Home > Uncategorized > MMT and the deficit myth

MMT and the deficit myth

from Lars Syll

What Modern Monetary Theory (MMT) does is more or less what Knut Wicksell tried to do more than a hundred years ago, when he in 1898 wrote on ‘pure credit systems’ in Interest and Prices (Geldzins und Güterpreise). The difference is that today the ‘pure credit economy’ is a reality and not just a theoretical curiosity — MMT describes a fiat currency system that almost every country in the world is operating under.

In modern times legal currencies are totally based on fiat. Currencies no longer have intrinsic value (as gold and silver). What gives them value is basically the simple fact that you have to pay your taxes with them. That also enables governments to run a kind of monopoly business where it never can run out of money. A fortiori, spending becomes the prime mover, and taxing and borrowing are degraded to following acts. If we have a depression, the solution, then, is not austerity. It is spending. Budget deficits are not a major problem since fiat money means that governments can always make more of them.​

In the mainstream economist’s world, we don’t need fiscal policy other than when interest rates hit their lower bound (ZLB). In normal times monetary policy suffices. The central banks simply adjust the interest rate to achieve full employment without inflation. If governments in that situation take on larger budget deficits, these tend to crowd out private spending and the interest rates get higher.

What mainstream economists have in mind when they argue this way, is nothing but a version of Say’s law, basically saying that savings have to equal investments and that if the state increases investments, then private investments have to come down (‘crowding out’). As an accounting identity, there is, of course, nothing to say about the law, but as such, it is also totally uninteresting from an economic point of view. What happens when ex-ante savings and investments differ, is that we basically get output adjustments. GDP changes and so makes saving and investments equal ex-post. And this, nota bene, says nothing at all about the success or failure of fiscal policies!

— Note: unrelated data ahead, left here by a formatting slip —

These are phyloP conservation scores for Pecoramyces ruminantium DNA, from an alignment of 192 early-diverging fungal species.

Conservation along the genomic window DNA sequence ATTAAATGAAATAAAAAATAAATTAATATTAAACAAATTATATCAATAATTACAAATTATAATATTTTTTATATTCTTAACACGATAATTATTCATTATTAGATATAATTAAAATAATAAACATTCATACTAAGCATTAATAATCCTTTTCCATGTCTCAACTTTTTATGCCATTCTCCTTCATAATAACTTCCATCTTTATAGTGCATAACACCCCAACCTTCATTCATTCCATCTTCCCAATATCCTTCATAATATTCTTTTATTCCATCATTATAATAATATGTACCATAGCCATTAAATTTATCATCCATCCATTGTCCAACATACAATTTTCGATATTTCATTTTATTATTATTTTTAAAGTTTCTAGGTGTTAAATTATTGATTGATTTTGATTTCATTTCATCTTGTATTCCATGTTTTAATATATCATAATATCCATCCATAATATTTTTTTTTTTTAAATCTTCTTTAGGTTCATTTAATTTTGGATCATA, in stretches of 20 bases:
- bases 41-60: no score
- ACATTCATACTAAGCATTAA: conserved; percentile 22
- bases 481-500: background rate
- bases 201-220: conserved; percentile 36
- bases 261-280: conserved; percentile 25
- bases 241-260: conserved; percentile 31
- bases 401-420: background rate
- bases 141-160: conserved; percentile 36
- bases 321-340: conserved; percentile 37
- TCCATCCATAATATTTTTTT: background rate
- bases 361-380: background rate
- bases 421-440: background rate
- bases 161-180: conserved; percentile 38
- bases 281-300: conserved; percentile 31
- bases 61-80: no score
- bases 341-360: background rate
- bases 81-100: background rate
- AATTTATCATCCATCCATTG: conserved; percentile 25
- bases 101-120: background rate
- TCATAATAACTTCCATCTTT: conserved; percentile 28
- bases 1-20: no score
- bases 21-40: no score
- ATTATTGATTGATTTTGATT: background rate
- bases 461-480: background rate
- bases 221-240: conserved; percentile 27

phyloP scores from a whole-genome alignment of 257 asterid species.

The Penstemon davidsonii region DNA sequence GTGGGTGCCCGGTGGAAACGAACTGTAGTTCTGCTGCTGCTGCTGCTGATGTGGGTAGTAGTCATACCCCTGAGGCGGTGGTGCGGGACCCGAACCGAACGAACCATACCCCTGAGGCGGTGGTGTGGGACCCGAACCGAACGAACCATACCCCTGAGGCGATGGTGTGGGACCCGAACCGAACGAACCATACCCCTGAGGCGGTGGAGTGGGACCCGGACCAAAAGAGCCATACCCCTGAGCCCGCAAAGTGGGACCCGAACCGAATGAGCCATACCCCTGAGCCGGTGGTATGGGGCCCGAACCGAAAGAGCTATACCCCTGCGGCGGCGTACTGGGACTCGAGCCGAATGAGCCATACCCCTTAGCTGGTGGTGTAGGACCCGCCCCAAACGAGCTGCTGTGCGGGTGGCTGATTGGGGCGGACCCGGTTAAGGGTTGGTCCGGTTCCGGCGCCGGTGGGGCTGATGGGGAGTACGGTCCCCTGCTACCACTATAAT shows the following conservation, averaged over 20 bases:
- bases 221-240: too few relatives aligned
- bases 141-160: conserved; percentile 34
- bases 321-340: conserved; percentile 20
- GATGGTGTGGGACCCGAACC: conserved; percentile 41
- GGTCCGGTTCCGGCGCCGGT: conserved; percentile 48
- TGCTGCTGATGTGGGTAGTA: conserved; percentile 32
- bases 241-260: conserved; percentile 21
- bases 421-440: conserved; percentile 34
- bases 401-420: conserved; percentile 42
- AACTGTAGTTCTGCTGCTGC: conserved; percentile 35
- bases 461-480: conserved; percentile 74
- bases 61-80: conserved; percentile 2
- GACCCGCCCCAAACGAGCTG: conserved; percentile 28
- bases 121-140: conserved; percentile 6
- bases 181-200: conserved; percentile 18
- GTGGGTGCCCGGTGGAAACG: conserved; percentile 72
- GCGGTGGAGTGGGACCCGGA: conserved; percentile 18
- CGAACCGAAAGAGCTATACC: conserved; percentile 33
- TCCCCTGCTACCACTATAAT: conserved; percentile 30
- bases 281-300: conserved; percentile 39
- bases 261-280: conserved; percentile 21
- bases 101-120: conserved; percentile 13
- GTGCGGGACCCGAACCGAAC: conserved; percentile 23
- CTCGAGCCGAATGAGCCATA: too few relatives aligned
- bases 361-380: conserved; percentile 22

MMT rejects the traditional Phillips curve inflation-unemployment trade-off and has a less positive evaluation of traditional policy measures to reach full employment. Instead of a general increase in aggregate demand, it usually prefers more ‘structural’ and directed demand measures with less risk of producing increased inflation. At full employment deficit spendings will often be inflationary, but that is not what should decide the fiscal position of the government. The size of public debt and deficits is not — as already Abba Lerner argued with his ‘functional finance’ theory in the 1940s — a policy objective. The size of public debt and deficits are what they are when we try to fulfill our basic economic objectives — full employment and price stability.

Governments can spend whatever amount of money they want. That does not mean that MMT says they ought to — that’s something our politicians have to decide. No MMTer denies that too much government spendings can be inflationary. What is questioned is that government deficits necessarily is inflationary.

Contrary to mainstream theory, finance in the world of MMT — and people like Keynes and Minsky — precedes investment and saving. What is ‘forgotten’ in mainstream theory, is the insight that finance — in all its different shapes — has its own dimension, and if taken seriously, its effect on an analysis must modify the whole theoretical system and not just be added as an unsystematic appendage. Finance is fundamental to our understanding of modern economies​ and acting like the baker’s apprentice who, having forgotten to add yeast to the dough, throws it into the oven afterwards, simply isn’t enough.

All real economic activities depend on a functioning financial machinery. But institutional arrangements, states of confidence, fundamental uncertainties, asymmetric expectations, the banking system, financial intermediation, loan granting processes, default risks, liquidity constraints, aggregate debt, cash flow fluctuations, etc., etc. — things that play decisive roles in channelling money/savings/credit — are more or less left in the dark in modern mainstream formalizations of economic theory.

  1. September 15, 2021 at 7:55 am